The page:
Determining the quality of essential oils

The quality of essential oils is often a contentious subject, bringing up feelings of protectiveness and challenging beliefs. I have written this post, not so much as a definitive answer to discerning quality, but rather to raise some valuable points of reference.

The Rise of Essential Oils for Aromatherapy

When I first began my aromatherapy education in England (1988) there were only a handful of companies selling essential oils specifically to the aromatherapy market. What is interesting to note about the British essential oil market is that the first few aromatherapy companies were designed to meet the needs of aromatherapy practitioners. This is in stark contrast to the later developing American market which was primarily retail-driven.

Because the British market was practitioner-driven, the essential oil quality was initially quite high. It was only years later as interest in aromatherapy spread to the retail market that a plethora of essential oil companies arose both in Britain and even more so in the United States.

Naturally (no pun intended), with this rise in the number of essential oil suppliers, extremes in quality variation also arose. With such an increase in companies offering essential oils, differentiating between companies selling high-quality and low-quality essential oils became incredibly challenging particularly for the newcomer.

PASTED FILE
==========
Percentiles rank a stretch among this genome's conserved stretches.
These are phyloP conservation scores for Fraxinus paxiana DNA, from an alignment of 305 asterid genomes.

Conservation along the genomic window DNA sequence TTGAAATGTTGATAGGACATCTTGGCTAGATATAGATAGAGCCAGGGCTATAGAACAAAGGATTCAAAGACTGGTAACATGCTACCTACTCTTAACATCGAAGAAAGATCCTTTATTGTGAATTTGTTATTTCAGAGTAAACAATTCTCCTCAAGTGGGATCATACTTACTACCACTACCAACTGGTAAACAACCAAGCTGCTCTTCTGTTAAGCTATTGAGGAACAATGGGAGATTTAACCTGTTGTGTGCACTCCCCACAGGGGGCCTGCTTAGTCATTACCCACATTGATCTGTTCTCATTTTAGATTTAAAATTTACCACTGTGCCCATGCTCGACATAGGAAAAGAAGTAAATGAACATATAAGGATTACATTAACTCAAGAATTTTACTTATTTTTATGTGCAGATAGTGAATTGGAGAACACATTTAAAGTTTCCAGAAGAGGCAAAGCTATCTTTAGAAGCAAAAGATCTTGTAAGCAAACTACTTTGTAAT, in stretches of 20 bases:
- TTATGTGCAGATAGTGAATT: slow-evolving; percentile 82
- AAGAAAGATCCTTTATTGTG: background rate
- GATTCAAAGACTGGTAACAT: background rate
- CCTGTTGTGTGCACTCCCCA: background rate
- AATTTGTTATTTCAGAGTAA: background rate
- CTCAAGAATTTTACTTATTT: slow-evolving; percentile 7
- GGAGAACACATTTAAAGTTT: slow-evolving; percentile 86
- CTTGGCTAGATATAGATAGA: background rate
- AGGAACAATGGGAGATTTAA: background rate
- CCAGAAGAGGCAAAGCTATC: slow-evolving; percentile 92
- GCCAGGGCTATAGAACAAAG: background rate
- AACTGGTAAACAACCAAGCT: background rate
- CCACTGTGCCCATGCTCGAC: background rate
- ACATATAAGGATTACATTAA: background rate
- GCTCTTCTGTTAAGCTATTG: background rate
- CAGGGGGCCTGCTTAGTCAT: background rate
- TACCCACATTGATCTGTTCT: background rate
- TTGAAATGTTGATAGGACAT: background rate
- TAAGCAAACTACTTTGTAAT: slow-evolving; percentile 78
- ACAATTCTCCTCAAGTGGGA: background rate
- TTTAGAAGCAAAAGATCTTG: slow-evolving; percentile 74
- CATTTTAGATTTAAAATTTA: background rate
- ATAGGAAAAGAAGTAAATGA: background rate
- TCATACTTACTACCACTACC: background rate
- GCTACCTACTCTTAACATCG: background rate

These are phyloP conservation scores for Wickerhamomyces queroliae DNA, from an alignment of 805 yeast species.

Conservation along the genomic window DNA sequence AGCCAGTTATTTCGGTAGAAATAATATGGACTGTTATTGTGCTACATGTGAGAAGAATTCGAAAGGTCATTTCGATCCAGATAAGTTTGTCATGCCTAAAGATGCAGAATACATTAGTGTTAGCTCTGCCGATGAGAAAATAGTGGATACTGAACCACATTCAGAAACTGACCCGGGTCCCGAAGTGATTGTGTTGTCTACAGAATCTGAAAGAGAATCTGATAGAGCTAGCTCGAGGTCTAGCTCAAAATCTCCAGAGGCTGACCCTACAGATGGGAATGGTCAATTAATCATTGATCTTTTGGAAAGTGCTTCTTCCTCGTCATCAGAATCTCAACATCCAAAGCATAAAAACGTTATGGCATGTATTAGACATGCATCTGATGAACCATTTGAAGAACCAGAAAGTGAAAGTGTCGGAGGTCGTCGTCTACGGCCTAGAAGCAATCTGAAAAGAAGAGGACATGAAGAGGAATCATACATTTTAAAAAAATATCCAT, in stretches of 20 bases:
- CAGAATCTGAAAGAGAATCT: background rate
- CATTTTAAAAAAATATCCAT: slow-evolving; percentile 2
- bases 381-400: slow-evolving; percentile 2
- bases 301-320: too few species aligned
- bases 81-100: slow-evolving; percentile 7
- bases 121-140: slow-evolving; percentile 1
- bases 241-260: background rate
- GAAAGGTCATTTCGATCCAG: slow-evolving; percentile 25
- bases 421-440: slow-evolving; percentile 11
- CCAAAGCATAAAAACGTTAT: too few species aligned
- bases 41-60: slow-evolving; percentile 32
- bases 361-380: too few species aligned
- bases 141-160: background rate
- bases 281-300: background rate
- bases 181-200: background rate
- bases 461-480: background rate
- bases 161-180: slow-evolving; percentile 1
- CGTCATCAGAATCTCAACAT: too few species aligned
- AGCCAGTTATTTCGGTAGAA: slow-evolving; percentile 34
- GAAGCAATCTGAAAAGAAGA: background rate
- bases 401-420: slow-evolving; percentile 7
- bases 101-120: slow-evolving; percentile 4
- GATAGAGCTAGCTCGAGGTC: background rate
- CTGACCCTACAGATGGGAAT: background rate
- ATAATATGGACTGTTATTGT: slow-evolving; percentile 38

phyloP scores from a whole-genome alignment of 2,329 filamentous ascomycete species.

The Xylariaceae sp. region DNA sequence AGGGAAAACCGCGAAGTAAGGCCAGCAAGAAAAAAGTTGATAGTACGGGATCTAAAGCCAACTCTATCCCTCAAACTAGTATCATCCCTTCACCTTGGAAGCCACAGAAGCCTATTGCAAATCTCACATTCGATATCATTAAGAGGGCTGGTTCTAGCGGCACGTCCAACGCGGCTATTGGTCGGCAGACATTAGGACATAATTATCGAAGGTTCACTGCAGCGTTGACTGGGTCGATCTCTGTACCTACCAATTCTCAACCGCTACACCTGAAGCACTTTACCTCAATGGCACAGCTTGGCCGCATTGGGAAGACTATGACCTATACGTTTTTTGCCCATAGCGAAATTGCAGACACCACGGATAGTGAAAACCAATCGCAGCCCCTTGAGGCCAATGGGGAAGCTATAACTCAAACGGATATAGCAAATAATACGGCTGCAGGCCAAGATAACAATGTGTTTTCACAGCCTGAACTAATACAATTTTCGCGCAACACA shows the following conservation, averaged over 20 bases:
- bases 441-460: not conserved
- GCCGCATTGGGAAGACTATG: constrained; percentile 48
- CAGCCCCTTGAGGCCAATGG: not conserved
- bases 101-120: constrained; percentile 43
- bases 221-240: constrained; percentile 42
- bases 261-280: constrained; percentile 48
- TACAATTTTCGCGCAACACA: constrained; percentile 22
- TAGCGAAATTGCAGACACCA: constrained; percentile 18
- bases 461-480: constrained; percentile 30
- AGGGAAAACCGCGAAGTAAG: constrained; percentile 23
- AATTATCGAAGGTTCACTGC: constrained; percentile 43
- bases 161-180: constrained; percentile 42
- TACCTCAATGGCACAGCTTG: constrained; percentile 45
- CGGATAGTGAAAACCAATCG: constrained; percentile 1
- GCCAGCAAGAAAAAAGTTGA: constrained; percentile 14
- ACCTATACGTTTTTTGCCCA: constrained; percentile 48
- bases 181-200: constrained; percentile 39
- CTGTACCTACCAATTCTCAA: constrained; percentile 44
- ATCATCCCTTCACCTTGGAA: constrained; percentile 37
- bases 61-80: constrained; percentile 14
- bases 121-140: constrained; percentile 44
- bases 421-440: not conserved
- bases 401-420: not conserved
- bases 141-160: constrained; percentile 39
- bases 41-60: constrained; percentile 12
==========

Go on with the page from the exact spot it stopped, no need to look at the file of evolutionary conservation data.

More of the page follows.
Comment: More info on essential oils:


Attorney demolishes Pro-Vaccine talking points: Suggests suing U.S. Federal Government & Big Pharma

Finally! it's happened. An attorney feels that the U.S. federal government and Big Pharma must be sued and taken to task legally for their liability in causing false and inaccurate information about vaccines to be disseminated upon which FORCED vaccinations are based, including health damages that have resulted to infants, toddlers, teens (adults, too) from those forced vaccinations.

James Robert Deal, JD, a Washington state attorney, has considered horrendous vaccine damages caused and suffered, the lack of informed consent, and that
No entity under the sun has the right or lawful authority to arrogate [claim/appropriate/misappropriate] power unto itself to harm or injure, sicken or infect, paralyze or kill the people of this nation. Not only is such conduct by the state a serious breach of the social contract, it represents a profound violation of the public trust. Vaccination programs therefore break the inviolable bond between the citizenry and the government. [1]


Organics Board to review GMO vaccines for animals & 'Inert' pesticides allowed in food

The fall meeting of the National Organic Standards Board is coming up. As usual, we need your help to prevent some bad decisions being made at the behest of industry.

The semi-annual meeting of the NOSB will take place October 26 - 29 in Vermont. Because NOSB makes decisions that, in large part, determine the future of organic foods, ANH-USA has been engaged with the Board for some time.

After reviewing the agenda, we noted two items of concern.